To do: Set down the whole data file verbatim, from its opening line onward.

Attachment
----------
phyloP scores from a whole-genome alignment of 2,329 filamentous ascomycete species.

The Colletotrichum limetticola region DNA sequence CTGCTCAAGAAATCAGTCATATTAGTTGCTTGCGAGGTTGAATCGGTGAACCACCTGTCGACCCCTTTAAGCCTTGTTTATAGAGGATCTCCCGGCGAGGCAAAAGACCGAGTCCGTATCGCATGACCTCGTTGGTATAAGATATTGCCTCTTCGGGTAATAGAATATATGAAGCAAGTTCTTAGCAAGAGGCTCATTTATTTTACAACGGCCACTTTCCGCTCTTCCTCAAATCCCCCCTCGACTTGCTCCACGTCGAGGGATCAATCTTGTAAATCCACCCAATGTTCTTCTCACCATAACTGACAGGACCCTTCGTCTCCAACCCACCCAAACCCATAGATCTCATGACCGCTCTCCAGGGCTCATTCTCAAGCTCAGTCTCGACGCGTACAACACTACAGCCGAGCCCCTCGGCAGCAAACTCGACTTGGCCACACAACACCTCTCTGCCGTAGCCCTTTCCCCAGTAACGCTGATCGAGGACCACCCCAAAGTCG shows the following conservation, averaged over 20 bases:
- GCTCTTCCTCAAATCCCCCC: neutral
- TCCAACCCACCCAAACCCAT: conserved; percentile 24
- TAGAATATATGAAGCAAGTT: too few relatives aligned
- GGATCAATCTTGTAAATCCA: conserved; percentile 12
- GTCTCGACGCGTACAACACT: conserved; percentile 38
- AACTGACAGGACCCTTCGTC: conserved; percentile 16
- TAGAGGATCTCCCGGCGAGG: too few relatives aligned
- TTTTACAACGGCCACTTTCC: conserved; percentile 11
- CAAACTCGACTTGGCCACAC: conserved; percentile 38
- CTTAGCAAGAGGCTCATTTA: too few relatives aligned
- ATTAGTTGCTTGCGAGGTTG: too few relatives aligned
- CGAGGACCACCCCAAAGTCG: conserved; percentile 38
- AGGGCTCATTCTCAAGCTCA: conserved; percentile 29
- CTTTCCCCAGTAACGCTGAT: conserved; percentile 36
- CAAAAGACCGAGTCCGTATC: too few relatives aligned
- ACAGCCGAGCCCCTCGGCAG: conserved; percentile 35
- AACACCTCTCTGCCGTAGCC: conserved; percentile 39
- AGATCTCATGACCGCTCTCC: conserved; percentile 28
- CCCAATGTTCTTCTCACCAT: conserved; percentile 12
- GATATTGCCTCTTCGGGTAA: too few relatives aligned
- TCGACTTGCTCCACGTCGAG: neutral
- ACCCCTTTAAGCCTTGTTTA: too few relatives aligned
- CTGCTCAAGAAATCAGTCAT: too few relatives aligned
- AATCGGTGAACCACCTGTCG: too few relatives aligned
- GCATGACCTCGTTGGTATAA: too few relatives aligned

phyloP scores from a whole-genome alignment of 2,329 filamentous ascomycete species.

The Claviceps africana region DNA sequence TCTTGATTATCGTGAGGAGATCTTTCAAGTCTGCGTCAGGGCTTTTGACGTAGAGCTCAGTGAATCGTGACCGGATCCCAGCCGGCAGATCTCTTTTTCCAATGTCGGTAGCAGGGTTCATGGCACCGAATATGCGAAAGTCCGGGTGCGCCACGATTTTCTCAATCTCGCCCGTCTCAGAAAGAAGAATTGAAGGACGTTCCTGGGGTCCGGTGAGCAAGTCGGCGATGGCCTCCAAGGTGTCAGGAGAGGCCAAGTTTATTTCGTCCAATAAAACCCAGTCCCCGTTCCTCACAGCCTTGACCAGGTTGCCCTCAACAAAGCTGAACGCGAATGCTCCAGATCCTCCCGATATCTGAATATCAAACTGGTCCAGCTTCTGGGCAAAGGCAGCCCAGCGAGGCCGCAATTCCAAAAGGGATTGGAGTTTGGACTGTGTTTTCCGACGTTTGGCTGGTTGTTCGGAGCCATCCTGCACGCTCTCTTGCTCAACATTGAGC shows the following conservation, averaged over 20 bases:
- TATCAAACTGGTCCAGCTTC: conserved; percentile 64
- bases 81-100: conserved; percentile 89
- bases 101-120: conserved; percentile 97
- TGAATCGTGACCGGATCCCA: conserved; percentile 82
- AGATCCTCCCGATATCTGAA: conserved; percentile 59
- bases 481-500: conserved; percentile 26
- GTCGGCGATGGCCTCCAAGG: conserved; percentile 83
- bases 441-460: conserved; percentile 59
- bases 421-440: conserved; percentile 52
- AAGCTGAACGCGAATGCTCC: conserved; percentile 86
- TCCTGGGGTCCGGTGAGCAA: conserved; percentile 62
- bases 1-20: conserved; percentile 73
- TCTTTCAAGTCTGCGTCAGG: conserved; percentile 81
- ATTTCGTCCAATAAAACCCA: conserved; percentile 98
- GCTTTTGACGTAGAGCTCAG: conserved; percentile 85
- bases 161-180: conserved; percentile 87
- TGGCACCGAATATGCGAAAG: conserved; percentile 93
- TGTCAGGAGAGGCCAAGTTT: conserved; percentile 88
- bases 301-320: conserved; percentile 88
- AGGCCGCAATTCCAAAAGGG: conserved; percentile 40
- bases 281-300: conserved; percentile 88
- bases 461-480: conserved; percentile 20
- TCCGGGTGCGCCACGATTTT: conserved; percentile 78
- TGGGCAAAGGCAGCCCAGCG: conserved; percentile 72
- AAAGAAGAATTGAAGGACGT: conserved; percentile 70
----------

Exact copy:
phyloP scores from a whole-genome alignment of 2,329 filamentous ascomycete species.

The Colletotrichum limetticola region DNA sequence CTGCTCAAGAAATCAGTCATATTAGTTGCTTGCGAGGTTGAATCGGTGAACCACCTGTCGACCCCTTTAAGCCTTGTTTATAGAGGATCTCCCGGCGAGGCAAAAGACCGAGTCCGTATCGCATGACCTCGTTGGTATAAGATATTGCCTCTTCGGGTAATAGAATATATGAAGCAAGTTCTTAGCAAGAGGCTCATTTATTTTACAACGGCCACTTTCCGCTCTTCCTCAAATCCCCCCTCGACTTGCTCCACGTCGAGGGATCAATCTTGTAAATCCACCCAATGTTCTTCTCACCATAACTGACAGGACCCTTCGTCTCCAACCCACCCAAACCCATAGATCTCATGACCGCTCTCCAGGGCTCATTCTCAAGCTCAGTCTCGACGCGTACAACACTACAGCCGAGCCCCTCGGCAGCAAACTCGACTTGGCCACACAACACCTCTCTGCCGTAGCCCTTTCCCCAGTAACGCTGATCGAGGACCACCCCAAAGTCG shows the following conservation, averaged over 20 bases:
- GCTCTTCCTCAAATCCCCCC: neutral
- TCCAACCCACCCAAACCCAT: conserved; percentile 24
- TAGAATATATGAAGCAAGTT: too few relatives aligned
- GGATCAATCTTGTAAATCCA: conserved; percentile 12
- GTCTCGACGCGTACAACACT: conserved; percentile 38
- AACTGACAGGACCCTTCGTC: conserved; percentile 16
- TAGAGGATCTCCCGGCGAGG: too few relatives aligned
- TTTTACAACGGCCACTTTCC: conserved; percentile 11
- CAAACTCGACTTGGCCACAC: conserved; percentile 38
- CTTAGCAAGAGGCTCATTTA: too few relatives aligned
- ATTAGTTGCTTGCGAGGTTG: too few relatives aligned
- CGAGGACCACCCCAAAGTCG: conserved; percentile 38
- AGGGCTCATTCTCAAGCTCA: conserved; percentile 29
- CTTTCCCCAGTAACGCTGAT: conserved; percentile 36
- CAAAAGACCGAGTCCGTATC: too few relatives aligned
- ACAGCCGAGCCCCTCGGCAG: conserved; percentile 35
- AACACCTCTCTGCCGTAGCC: conserved; percentile 39
- AGATCTCATGACCGCTCTCC: conserved; percentile 28
- CCCAATGTTCTTCTCACCAT: conserved; percentile 12
- GATATTGCCTCTTCGGGTAA: too few relatives aligned
- TCGACTTGCTCCACGTCGAG: neutral
- ACCCCTTTAAGCCTTGTTTA: too few relatives aligned
- CTGCTCAAGAAATCAGTCAT: too few relatives aligned
- AATCGGTGAACCACCTGTCG: too few relatives aligned
- GCATGACCTCGTTGGTATAA: too few relatives aligned

phyloP scores from a whole-genome alignment of 2,329 filamentous ascomycete species.

The Claviceps africana region DNA sequence TCTTGATTATCGTGAGGAGATCTTTCAAGTCTGCGTCAGGGCTTTTGACGTAGAGCTCAGTGAATCGTGACCGGATCCCAGCCGGCAGATCTCTTTTTCCAATGTCGGTAGCAGGGTTCATGGCACCGAATATGCGAAAGTCCGGGTGCGCCACGATTTTCTCAATCTCGCCCGTCTCAGAAAGAAGAATTGAAGGACGTTCCTGGGGTCCGGTGAGCAAGTCGGCGATGGCCTCCAAGGTGTCAGGAGAGGCCAAGTTTATTTCGTCCAATAAAACCCAGTCCCCGTTCCTCACAGCCTTGACCAGGTTGCCCTCAACAAAGCTGAACGCGAATGCTCCAGATCCTCCCGATATCTGAATATCAAACTGGTCCAGCTTCTGGGCAAAGGCAGCCCAGCGAGGCCGCAATTCCAAAAGGGATTGGAGTTTGGACTGTGTTTTCCGACGTTTGGCTGGTTGTTCGGAGCCATCCTGCACGCTCTCTTGCTCAACATTGAGC shows the following conservation, averaged over 20 bases:
- TATCAAACTGGTCCAGCTTC: conserved; percentile 64
- bases 81-100: conserved; percentile 89
- bases 101-120: conserved; percentile 97
- TGAATCGTGACCGGATCCCA: conserved; percentile 82
- AGATCCTCCCGATATCTGAA: conserved; percentile 59
- bases 481-500: conserved; percentile 26
- GTCGGCGATGGCCTCCAAGG: conserved; percentile 83
- bases 441-460: conserved; percentile 59
- bases 421-440: conserved; percentile 52
- AAGCTGAACGCGAATGCTCC: conserved; percentile 86
- TCCTGGGGTCCGGTGAGCAA: conserved; percentile 62
- bases 1-20: conserved; percentile 73
- TCTTTCAAGTCTGCGTCAGG: conserved; percentile 81
- ATTTCGTCCAATAAAACCCA: conserved; percentile 98
- GCTTTTGACGTAGAGCTCAG: conserved; percentile 85
- bases 161-180: conserved; percentile 87
- TGGCACCGAATATGCGAAAG: conserved; percentile 93
- TGTCAGGAGAGGCCAAGTTT: conserved; percentile 88
- bases 301-320: conserved; percentile 88
- AGGCCGCAATTCCAAAAGGG: conserved; percentile 40
- bases 281-300: conserved; percentile 88
- bases 461-480: conserved; percentile 20
- TCCGGGTGCGCCACGATTTT: conserved; percentile 78
- TGGGCAAAGGCAGCCCAGCG: conserved; percentile 72
- AAAGAAGAATTGAAGGACGT: conserved; percentile 70